Michael Moore’s controversial documentary Fahrenheit 9/11 opens in limited engagements Wednesday and goes wide on Friday – but it was dealt a setback by the Motion Picture Association of America on Tuesday, when the ratings group upheld its decision to give the movie an “R” rating.
As such, moviegoers under 17 will be restricted from seeing Moore’s take on President George W. Bush and his Iraq policy, unless accompanied by a parent or guardian.
Still, the movie, which took the top prize at last month’s Cannes Film Festival, has a must-see feel to it, and in an unprecedented move for a political documentary, is booked into 868 screens come Friday, reports Reuters.
“I’m sure that exhibitors listening to customers has been borne out in terms of the number of theatres that have booked the film,” said Jonathan Sehring, president of IFC Films, which, with Lions Gate Films, picked up distribution rights to the Miramax film after the studio’s parent, the Walt Disney Company, withdrew support.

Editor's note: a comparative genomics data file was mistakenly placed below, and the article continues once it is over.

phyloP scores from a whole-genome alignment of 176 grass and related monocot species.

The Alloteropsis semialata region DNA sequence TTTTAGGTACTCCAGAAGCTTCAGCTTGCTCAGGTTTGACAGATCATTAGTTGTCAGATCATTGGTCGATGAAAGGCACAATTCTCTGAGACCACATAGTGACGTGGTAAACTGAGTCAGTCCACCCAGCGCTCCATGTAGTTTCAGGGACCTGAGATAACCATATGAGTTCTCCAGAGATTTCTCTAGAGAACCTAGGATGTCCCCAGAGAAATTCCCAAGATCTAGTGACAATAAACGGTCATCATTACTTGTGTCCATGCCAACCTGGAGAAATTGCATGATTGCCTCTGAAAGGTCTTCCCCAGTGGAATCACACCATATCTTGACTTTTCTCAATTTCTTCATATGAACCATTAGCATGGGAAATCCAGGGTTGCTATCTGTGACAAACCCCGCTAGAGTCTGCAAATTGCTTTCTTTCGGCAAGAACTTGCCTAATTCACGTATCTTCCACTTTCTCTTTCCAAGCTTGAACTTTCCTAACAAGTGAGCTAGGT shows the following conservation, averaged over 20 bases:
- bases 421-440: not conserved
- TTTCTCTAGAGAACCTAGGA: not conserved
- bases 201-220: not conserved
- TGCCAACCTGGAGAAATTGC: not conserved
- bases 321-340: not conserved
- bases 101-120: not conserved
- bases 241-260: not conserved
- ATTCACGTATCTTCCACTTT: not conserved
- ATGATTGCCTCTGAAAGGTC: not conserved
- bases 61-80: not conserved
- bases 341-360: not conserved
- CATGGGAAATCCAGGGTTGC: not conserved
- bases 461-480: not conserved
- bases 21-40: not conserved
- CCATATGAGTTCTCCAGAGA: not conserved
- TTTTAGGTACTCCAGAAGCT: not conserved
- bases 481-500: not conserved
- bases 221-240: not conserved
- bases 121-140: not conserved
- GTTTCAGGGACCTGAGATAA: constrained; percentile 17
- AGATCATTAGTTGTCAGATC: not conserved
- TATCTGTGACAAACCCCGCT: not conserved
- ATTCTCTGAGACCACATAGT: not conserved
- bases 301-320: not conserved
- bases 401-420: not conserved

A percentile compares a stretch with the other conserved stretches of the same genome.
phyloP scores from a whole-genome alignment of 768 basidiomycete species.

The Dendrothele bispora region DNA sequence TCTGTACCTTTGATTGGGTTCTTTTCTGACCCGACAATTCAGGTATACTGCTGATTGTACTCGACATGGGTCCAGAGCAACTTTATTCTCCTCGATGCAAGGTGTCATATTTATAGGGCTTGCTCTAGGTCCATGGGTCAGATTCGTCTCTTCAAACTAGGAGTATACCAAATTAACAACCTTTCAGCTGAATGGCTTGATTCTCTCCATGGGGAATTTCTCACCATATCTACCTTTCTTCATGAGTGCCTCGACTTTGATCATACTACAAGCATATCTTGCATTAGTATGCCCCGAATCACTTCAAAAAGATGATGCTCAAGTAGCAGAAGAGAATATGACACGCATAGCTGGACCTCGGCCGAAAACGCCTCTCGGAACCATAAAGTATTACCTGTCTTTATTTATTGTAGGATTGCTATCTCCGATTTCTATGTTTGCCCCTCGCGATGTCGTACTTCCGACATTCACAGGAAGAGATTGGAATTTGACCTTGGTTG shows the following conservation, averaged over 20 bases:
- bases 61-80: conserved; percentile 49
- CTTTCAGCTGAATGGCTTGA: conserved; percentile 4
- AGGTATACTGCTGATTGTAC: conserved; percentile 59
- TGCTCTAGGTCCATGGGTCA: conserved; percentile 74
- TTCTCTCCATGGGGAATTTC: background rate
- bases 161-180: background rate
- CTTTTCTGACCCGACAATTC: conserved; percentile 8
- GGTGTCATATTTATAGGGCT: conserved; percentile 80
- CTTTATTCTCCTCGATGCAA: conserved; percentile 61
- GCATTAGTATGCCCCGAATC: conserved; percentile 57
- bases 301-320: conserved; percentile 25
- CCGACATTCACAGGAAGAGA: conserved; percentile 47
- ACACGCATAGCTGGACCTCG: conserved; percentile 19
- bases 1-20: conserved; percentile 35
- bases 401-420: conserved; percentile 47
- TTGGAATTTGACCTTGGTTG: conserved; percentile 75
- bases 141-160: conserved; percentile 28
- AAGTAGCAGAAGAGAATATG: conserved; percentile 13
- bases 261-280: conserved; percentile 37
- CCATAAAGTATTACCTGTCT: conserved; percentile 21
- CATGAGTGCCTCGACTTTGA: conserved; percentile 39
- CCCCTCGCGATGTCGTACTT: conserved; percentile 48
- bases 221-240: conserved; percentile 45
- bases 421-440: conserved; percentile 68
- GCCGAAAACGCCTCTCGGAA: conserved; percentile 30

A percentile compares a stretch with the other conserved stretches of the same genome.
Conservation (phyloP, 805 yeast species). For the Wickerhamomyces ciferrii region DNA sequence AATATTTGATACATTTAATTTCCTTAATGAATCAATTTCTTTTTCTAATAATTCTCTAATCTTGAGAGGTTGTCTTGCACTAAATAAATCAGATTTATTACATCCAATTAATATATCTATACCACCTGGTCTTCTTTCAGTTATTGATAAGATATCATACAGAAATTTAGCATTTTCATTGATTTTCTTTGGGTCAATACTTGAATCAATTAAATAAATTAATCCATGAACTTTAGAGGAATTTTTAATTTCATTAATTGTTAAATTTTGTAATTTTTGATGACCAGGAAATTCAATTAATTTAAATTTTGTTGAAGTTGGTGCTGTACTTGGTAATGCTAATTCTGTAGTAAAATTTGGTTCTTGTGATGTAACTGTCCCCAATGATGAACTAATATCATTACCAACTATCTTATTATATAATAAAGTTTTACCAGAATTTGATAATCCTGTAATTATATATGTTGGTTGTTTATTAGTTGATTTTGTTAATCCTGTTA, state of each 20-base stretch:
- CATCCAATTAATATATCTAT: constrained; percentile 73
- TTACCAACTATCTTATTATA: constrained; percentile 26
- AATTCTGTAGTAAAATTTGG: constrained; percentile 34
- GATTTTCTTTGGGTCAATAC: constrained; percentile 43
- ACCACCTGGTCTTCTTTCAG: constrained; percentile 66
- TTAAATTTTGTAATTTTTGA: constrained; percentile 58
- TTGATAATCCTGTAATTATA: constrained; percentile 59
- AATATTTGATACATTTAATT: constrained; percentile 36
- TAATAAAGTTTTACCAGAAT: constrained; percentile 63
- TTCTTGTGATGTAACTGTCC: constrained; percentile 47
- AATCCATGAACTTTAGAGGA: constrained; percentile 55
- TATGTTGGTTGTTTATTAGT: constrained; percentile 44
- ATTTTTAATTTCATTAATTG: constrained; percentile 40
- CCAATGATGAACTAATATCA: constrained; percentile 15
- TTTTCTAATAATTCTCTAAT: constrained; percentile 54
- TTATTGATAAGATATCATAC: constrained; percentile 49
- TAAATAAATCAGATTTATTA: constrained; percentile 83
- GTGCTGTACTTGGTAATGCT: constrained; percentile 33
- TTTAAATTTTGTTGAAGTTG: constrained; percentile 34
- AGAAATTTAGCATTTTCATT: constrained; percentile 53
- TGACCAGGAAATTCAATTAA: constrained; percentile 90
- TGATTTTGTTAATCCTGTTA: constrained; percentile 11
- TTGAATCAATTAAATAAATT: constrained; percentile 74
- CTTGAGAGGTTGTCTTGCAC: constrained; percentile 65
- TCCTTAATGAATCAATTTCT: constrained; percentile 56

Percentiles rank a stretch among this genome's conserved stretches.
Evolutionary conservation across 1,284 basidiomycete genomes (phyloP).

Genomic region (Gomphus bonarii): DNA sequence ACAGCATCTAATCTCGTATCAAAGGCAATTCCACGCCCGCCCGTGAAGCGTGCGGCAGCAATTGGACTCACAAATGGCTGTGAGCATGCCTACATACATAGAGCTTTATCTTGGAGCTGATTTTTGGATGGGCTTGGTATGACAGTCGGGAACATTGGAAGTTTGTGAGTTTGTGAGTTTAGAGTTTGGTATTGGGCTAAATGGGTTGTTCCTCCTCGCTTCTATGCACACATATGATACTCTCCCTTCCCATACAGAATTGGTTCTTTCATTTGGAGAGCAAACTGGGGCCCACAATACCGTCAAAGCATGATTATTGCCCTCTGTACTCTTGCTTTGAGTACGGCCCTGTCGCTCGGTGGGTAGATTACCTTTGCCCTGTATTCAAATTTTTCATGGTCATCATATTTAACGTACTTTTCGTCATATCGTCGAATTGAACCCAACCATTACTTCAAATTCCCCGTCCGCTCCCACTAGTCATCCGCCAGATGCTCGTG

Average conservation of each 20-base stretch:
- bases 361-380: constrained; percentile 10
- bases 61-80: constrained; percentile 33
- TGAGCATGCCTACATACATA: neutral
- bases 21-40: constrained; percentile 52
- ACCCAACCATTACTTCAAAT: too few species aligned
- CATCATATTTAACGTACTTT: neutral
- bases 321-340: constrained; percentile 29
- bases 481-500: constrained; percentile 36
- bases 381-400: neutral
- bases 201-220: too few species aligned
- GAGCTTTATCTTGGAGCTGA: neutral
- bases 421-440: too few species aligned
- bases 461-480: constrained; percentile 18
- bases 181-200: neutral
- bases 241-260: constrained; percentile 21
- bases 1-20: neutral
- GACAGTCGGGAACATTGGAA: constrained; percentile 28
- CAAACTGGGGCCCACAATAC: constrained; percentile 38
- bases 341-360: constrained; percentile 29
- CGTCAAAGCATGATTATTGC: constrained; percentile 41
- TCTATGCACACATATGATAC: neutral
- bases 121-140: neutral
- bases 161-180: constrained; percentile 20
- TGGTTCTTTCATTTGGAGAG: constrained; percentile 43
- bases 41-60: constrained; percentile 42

In seeking a PG-13 rating, which would have allowed in teens (while suggesting parental guidance), Tom Ortenberg, president of Lions Gate, said: “The images in the film are no more disturbing than what we have been seeing and, frankly, should be seeing on network news since the Vietnam war.”
He added: “It is perfectly appropriate for 15- and 16-year-olds who are going to be asked to fight in this war or the next war to see what war is really like.”
Defending his group’s decision, MPAA chief Jack Valenti told the Associated Press on Tuesday: “Today was a classic example of how the ratings system works to benefit parents, for whom the ratings system was designed.”